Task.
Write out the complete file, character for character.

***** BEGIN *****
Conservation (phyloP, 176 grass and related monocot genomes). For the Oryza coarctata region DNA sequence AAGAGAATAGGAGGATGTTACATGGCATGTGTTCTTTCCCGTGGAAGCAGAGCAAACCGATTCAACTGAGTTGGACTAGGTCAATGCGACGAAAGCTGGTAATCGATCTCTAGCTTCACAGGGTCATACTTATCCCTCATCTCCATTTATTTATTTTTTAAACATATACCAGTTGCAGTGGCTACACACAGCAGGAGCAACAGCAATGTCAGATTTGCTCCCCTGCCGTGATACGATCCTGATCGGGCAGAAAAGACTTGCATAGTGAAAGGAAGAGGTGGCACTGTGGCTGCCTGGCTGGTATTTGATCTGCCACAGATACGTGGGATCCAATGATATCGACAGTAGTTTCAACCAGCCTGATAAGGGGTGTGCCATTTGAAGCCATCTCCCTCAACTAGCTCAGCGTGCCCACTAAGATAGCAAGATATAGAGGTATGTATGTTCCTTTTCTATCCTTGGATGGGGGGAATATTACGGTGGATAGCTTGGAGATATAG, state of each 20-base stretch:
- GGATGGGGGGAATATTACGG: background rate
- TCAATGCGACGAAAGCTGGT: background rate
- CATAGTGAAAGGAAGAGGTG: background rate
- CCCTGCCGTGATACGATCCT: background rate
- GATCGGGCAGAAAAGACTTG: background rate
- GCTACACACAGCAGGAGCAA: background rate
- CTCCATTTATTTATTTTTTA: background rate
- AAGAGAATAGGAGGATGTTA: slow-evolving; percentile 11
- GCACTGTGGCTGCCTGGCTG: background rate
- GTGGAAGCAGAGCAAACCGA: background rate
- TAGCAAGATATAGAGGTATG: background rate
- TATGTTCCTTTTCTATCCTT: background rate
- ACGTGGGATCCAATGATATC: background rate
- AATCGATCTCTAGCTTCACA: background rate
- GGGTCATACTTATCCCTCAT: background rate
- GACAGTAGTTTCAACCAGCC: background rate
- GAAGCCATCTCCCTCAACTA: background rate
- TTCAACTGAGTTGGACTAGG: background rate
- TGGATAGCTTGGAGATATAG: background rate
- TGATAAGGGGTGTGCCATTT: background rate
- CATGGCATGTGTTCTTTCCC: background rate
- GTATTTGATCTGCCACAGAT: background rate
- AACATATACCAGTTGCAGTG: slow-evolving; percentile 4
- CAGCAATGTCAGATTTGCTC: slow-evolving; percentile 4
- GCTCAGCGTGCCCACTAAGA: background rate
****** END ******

Conservation (phyloP, 176 grass and related monocot genomes). For the Oryza coarctata region DNA sequence AAGAGAATAGGAGGATGTTACATGGCATGTGTTCTTTCCCGTGGAAGCAGAGCAAACCGATTCAACTGAGTTGGACTAGGTCAATGCGACGAAAGCTGGTAATCGATCTCTAGCTTCACAGGGTCATACTTATCCCTCATCTCCATTTATTTATTTTTTAAACATATACCAGTTGCAGTGGCTACACACAGCAGGAGCAACAGCAATGTCAGATTTGCTCCCCTGCCGTGATACGATCCTGATCGGGCAGAAAAGACTTGCATAGTGAAAGGAAGAGGTGGCACTGTGGCTGCCTGGCTGGTATTTGATCTGCCACAGATACGTGGGATCCAATGATATCGACAGTAGTTTCAACCAGCCTGATAAGGGGTGTGCCATTTGAAGCCATCTCCCTCAACTAGCTCAGCGTGCCCACTAAGATAGCAAGATATAGAGGTATGTATGTTCCTTTTCTATCCTTGGATGGGGGGAATATTACGGTGGATAGCTTGGAGATATAG, state of each 20-base stretch:
- GGATGGGGGGAATATTACGG: background rate
- TCAATGCGACGAAAGCTGGT: background rate
- CATAGTGAAAGGAAGAGGTG: background rate
- CCCTGCCGTGATACGATCCT: background rate
- GATCGGGCAGAAAAGACTTG: background rate
- GCTACACACAGCAGGAGCAA: background rate
- CTCCATTTATTTATTTTTTA: background rate
- AAGAGAATAGGAGGATGTTA: slow-evolving; percentile 11
- GCACTGTGGCTGCCTGGCTG: background rate
- GTGGAAGCAGAGCAAACCGA: background rate
- TAGCAAGATATAGAGGTATG: background rate
- TATGTTCCTTTTCTATCCTT: background rate
- ACGTGGGATCCAATGATATC: background rate
- AATCGATCTCTAGCTTCACA: background rate
- GGGTCATACTTATCCCTCAT: background rate
- GACAGTAGTTTCAACCAGCC: background rate
- GAAGCCATCTCCCTCAACTA: background rate
- TTCAACTGAGTTGGACTAGG: background rate
- TGGATAGCTTGGAGATATAG: background rate
- TGATAAGGGGTGTGCCATTT: background rate
- CATGGCATGTGTTCTTTCCC: background rate
- GTATTTGATCTGCCACAGAT: background rate
- AACATATACCAGTTGCAGTG: slow-evolving; percentile 4
- CAGCAATGTCAGATTTGCTC: slow-evolving; percentile 4
- GCTCAGCGTGCCCACTAAGA: background rate